Al Zubarah sets sights on Unesco World Heritage List

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Al Zubarah sets sights on Unesco World Heritage List Excavation of southeastern courtyard of the palatial compound at Al Zubarah.
12:31 AM
3
June
2013


By Bonnie James/Deputy News Editor

Qatar’s Al Zubarah Archaeological Site, which has outstanding universal value as the Gulf’s most complete and well-preserved pearl trading and diving town of the 18th-19th centuries, is likely to be inscribed in the Unesco World Heritage List.
“The nomination process will be completed this month,” Qatar Museums Authority’s chief archaeology officer Prof Thomas Leisten said yesterday.
Qatar’s largest and most impressive archaeological site, the abandoned coastal town of Al Zubarah, with 60 hectares of ruins within its former walls,  is situated about 100km to the northwest of Doha in the district of Al Shamal.
The settlement was founded around 1760 by the Banu Utba tribe from Kuwait, seeking to create a safe trading haven in the Gulf, as other long-established ports were destroyed, occupied, or ridden with plague.
Over a very short period of time, Al Zubarah, quickly rose to become the foremost centre for pearl-based trade and commerce in the region, and Qatar’s largest and most important town.
Its location in central Gulf was instrumental in making Al Zubarah the premier pearling and trading town in the region after the decline of Basra in Iraq.
Al Zubarah Archaeological Site represents the only complete urban plan of an Arabian pearl-merchant town, with its unique combination of neighbourhoods, mosques, palaces, markets, defensive systems and a canal.
The town plan of Al Zubarah encapsulates and preserves key ideas about urbanism and town planning during the 18th-19th centuries, and it is the best-preserved record of its type.
In 1811, Al Zubarah was destroyed by Omani forces and never recovered. The town survived until the end of the 19th century as a small pearl fishing community only to be gradually abandoned during the first half of the 20th century.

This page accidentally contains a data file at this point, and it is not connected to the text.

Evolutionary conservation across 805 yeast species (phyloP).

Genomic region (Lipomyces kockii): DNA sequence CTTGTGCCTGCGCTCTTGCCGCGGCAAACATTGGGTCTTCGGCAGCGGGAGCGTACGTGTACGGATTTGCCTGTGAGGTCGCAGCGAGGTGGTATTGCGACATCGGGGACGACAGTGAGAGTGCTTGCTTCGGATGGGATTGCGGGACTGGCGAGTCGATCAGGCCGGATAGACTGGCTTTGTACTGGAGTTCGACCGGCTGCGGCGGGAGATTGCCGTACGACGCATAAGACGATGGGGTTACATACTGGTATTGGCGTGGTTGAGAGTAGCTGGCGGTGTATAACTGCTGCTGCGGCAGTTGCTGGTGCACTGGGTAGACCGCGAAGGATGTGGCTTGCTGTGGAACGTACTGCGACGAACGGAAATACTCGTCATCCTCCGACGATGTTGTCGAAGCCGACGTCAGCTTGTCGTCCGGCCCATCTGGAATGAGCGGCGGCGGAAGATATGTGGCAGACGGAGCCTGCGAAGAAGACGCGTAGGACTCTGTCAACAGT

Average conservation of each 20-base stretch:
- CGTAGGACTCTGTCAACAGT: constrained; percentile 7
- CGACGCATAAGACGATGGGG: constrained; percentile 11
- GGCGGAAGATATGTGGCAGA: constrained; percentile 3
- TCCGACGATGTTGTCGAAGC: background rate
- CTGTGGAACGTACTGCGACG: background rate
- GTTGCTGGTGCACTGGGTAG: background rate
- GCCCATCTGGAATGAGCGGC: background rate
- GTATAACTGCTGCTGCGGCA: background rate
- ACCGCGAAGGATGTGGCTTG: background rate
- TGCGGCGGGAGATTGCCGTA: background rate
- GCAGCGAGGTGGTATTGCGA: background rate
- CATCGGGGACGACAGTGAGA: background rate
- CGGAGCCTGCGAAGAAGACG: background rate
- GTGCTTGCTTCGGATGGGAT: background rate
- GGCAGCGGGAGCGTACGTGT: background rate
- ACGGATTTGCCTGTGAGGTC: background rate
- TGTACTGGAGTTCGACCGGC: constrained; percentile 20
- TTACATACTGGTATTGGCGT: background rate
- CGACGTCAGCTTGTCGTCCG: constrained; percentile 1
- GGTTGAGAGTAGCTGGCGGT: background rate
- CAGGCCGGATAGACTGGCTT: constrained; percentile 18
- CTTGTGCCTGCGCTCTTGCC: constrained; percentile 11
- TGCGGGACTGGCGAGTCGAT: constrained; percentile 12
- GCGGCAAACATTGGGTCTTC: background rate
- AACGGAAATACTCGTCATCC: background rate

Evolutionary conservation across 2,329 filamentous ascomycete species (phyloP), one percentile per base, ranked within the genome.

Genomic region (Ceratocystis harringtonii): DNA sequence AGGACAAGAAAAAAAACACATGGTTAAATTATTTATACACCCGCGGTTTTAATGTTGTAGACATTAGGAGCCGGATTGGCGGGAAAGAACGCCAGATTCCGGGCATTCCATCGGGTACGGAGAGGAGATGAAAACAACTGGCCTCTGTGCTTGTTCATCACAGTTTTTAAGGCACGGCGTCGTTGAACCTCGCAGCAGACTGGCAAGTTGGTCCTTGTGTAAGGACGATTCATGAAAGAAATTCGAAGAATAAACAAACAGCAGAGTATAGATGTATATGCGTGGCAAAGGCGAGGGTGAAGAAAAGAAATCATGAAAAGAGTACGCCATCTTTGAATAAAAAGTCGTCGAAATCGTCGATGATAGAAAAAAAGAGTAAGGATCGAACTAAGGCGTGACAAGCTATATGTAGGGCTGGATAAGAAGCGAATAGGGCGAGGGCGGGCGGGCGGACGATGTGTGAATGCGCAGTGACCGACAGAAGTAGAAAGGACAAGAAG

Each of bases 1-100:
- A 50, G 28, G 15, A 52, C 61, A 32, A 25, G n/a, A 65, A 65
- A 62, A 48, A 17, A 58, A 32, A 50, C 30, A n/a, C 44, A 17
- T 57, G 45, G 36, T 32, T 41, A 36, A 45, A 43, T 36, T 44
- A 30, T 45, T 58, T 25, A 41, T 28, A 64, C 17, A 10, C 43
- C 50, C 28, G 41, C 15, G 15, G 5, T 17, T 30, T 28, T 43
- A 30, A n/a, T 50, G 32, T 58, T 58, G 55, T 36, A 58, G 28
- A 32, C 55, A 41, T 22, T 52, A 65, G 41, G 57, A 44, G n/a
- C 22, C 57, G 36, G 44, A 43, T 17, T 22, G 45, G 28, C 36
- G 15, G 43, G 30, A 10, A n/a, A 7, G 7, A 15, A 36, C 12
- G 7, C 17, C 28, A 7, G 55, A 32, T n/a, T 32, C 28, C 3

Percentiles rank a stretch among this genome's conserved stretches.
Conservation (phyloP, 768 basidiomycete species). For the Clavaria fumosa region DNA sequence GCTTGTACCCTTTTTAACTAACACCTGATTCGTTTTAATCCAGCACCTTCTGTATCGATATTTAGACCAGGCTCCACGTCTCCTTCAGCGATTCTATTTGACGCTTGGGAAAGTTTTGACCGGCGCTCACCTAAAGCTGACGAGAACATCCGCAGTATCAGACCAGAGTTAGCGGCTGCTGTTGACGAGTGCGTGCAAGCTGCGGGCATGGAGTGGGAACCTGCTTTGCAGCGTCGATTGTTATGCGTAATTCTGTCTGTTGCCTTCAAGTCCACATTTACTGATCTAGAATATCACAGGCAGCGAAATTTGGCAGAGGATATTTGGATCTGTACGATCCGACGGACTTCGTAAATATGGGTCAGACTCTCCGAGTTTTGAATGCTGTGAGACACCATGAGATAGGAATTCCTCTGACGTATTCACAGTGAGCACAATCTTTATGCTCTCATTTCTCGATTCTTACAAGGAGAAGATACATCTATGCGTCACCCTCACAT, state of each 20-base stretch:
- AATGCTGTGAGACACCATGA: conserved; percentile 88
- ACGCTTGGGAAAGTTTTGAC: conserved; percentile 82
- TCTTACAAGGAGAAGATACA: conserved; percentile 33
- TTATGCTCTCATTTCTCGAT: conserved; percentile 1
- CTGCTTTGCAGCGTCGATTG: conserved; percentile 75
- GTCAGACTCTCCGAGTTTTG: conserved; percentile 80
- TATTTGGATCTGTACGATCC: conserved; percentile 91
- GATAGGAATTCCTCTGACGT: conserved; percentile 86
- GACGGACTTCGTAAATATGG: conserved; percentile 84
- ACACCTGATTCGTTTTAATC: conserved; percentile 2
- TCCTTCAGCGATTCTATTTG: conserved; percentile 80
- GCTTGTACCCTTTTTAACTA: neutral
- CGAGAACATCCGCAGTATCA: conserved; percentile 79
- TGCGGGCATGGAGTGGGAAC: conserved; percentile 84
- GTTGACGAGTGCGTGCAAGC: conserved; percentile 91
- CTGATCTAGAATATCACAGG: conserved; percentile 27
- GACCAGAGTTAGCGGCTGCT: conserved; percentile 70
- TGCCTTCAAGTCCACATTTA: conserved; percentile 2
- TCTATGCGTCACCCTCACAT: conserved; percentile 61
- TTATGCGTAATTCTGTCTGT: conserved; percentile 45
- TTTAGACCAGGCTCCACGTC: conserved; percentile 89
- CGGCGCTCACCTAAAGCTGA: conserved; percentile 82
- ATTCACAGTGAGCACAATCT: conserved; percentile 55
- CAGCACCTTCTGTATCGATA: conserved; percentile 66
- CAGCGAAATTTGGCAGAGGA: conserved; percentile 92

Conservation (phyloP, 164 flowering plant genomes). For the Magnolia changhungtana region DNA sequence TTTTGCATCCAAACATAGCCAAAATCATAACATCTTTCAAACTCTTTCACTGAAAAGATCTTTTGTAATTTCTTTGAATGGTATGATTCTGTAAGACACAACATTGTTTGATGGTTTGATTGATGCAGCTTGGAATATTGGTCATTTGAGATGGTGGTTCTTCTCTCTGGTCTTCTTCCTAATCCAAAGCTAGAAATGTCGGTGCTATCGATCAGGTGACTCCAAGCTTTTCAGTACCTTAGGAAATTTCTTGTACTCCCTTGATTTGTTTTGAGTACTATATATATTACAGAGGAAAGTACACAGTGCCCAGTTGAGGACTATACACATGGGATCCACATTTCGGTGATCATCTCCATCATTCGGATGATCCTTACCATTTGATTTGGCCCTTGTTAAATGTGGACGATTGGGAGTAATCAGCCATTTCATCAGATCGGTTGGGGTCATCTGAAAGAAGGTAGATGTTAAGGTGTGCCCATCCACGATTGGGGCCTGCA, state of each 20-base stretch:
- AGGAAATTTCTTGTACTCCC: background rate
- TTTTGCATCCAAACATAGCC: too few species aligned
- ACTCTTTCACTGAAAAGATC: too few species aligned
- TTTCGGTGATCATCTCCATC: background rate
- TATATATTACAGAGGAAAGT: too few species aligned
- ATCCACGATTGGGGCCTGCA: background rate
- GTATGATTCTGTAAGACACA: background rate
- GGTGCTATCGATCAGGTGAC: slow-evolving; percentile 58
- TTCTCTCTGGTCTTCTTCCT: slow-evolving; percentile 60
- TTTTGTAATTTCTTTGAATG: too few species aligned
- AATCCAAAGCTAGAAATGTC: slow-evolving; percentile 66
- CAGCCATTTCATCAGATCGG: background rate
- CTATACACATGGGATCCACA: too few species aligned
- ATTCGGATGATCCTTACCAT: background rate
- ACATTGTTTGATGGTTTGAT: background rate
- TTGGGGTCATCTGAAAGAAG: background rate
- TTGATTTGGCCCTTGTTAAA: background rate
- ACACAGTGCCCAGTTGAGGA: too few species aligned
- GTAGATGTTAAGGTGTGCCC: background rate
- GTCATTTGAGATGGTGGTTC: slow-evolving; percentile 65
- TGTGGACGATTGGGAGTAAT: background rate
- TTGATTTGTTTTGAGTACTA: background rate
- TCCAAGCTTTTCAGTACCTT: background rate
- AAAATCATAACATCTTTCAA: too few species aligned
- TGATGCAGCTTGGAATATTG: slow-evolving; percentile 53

The Nominated Property includes the entire town, harbour, canal, screening walls, cemeteries, and Qal’at Murair – a square fortified settlement 2.5km to the south of Al Zubarah – the purpose of which was to guard a series of freshwater wells that were essential for the survival Al Zubarah, as the harbour town had no fresh water on its own.
Opposite to Qal’at Murair, destroyed in the latter part of the 20th century and survives today largely as sub-surface archaeology, is Al Zubarah fort, the best preserved feature, built in 1938 by Sheikh Abdullah bin Jasim al-Thani as part of a complex defense system to protect Qatar’s northern coastline.
Al Zubarah was first reported as an archaeological site by a Danish-led team in the 1950s and excavated in 1980 by Qatar’s National Council of Culture, Arts and Heritage and between 2002 and 2005 by the QMA.
Since 2009, a joint project between the University of Copenhagen and QMA, called Qatar Islamic Archaeology and Heritage Project, has led to large-scale excavations and restorations, as well as to historical, anthropological and environmental research efforts in Al Zubarah and its hinterland.








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